Is singing the new exercise?

No matter what type of work you’re doing, finding a “like” community can help you accomplish more and have more fun with what you’re doing.

In Daniel Pink’s book, When, he writes about the benefits of choral singing – a unique kind of community. If you’ve ever sung with a group, you know how it lifts your spirit even more than singing solo. “Happy” countries, like the Netherlands, have regular gatherings where everyone sings. And I think group singing is why so many of us love theater – both participating in it and being part of the audience.

It’s not a stretch to think that singing makes you feel good. But check out the other benefits Pink lists for choral singing: Continue reading

Stay humble. Stay grateful.

As you may remember, a couple of weeks ago,¬†I wrote about how important it is to take breaks and how hard it is for me to take a break. And if you saw my post from last week, you know that my refusal to take a break resulting in the¬†Universe knocking me flat with a broken ankle. Won’t take a break? How about a nice, quiet week in bed?

I’m going to take a risk here and admit that as bad as I am at taking breaks, I’m also terrible about asking for help. I love being efficient and independent. I’m the one who is here to help you! You do not need to help me.

Except that I’m in a cast for 8 weeks and can’t drive!

Here are my organizational lessons, and lessons in humility, from the past two weeks: Continue reading

When the Universe grants your wishes

As you may recall, I did a post a couple of weeks ago talking about how important it is to take breaks, and how terrible I am at it. I ended the post vowing to try to take breaks during the day. I went another week and did not make any progress.

So you know what the Universe did?

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New business goal: Make the workplace great for the workers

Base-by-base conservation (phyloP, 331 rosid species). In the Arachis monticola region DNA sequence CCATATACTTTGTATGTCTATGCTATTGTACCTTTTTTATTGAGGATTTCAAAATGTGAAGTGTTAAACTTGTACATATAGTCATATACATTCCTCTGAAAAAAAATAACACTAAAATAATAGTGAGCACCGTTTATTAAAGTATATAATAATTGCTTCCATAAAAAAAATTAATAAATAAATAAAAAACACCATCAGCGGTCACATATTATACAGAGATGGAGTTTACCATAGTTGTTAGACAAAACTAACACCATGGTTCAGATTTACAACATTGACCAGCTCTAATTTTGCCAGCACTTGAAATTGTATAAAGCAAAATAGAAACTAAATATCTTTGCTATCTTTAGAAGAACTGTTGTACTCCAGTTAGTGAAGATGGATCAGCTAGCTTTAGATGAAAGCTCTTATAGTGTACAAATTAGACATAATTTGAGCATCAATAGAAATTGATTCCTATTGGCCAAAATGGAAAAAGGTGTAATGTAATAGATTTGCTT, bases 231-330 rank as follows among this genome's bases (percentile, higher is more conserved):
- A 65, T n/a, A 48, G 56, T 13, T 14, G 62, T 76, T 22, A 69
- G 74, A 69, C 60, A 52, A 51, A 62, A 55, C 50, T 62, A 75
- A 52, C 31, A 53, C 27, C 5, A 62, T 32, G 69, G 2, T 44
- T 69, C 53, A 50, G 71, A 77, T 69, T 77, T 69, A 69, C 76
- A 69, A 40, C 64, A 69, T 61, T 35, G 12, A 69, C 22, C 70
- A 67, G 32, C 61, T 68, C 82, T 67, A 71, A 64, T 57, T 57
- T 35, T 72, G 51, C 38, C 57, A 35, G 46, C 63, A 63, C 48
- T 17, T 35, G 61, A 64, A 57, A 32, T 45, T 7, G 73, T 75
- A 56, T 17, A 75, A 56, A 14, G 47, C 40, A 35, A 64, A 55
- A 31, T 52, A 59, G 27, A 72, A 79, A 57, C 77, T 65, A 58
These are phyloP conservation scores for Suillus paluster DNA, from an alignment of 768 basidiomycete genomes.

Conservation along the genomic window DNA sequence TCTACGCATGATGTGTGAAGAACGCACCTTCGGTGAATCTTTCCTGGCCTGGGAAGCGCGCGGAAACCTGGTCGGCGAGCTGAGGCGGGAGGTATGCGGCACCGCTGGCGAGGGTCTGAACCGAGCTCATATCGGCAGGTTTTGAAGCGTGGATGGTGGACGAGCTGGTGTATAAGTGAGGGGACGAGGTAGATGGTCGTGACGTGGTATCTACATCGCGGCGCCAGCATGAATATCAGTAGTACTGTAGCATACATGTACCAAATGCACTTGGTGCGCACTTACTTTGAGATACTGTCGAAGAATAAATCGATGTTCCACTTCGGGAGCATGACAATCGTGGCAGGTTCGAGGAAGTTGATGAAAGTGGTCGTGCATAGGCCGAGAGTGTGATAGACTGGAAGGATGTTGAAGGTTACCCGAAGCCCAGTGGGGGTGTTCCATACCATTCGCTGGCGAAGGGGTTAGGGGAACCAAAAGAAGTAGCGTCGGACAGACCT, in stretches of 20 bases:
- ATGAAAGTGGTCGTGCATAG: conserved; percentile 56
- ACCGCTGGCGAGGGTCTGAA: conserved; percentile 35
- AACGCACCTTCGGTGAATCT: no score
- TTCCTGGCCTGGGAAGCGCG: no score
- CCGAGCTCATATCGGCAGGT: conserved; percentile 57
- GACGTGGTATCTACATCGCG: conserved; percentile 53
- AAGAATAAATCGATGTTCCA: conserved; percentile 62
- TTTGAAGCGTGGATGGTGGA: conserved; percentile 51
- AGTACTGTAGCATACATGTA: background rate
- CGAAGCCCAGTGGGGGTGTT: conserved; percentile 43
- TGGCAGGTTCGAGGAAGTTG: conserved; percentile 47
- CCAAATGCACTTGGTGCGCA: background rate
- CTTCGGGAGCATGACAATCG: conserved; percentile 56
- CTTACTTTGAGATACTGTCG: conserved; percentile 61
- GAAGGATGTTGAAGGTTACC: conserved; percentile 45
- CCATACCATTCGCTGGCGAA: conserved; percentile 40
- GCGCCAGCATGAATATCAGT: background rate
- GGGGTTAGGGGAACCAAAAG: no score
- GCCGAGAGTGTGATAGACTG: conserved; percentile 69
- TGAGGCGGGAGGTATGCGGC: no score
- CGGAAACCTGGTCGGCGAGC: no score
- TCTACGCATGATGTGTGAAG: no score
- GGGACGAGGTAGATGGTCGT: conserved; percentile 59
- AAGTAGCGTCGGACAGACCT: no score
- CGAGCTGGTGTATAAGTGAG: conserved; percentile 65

I spoke at a “Lean” conference on Friday. Lean is a way of doing business where you do everything you can to run a business efficiently while still deeply respecting the people you work with. You’re making improvements that may help the bottom line, but your focus is on creating a better workspace. This conference was a great fit for me!

The last speaker was my favorite. His name is Kevin Hancock. He’s the President of a huge lumber company here in Maine, Hancock Lumber. As you can probably tell from the name of the company, he is family – 4th generation. What was fascinating about Kevin’s talk is that he hardly has any voice. He suffers from a rare ailment that makes his throat spasm when he talks. He’s been dealing with this for a couple of years, and while it was painful in a way to listen to him, he assured us it doesn’t cause him pain – it’s just hard for him to communicate. Continue reading

Mind the Gap

I love when I’m traveling in England and the government courteously reminds me to “mind the gap” when exiting a train or subway.

As a life-philosophy, you also want to “mind the gap” between what you say and what you do. When you meditate or spend quiet time with yourself, it’s easy to think kind, generous thoughts. To feel connected to the earth. And to will the energy of the Universe to allow you to do your best work.

But if you’re cross when someone crosses you, or immediately feel disconnected when things don’t go your way, then it’s time to mind a gap in your life. If someone crosses you and you snap, practice stepping back mentally from the scene and sending that person loving kindness for whatever is going on with them. And see yourself from a distance, like a loving angel, and think, “That poor girl! I wonder what made her cross?” It takes practice to be non-judgmental with the world and with yourself but what a nice practice it is.

If you struggle with this, here are four things that may help you close the gap. Continue reading

“Mind your business”

When you “mind your business,” you’re doing a couple of really important things.

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Picturing your space

As I get to work in our yard and gardens, I’m reminded how calming it is to get your hands in the dirt, to actually get “grounded.” Being outside in a garden touches on most of your senses – from the feel of the dirt in your hands, to the look of freshly trimmed perennials, to the smell of cut grass and early spring flowers, to the sound of surrounding birds. It’s a whole-body experience.

If you’ve never gardened, even a small flower box or barrel planter will give you the taste of setting a plan, purchasing what you need, and creating something beautiful.

AND if you don’t have room outside or know you don’t have time to keep up even a small garden, how about creating a paper one inside? Continue reading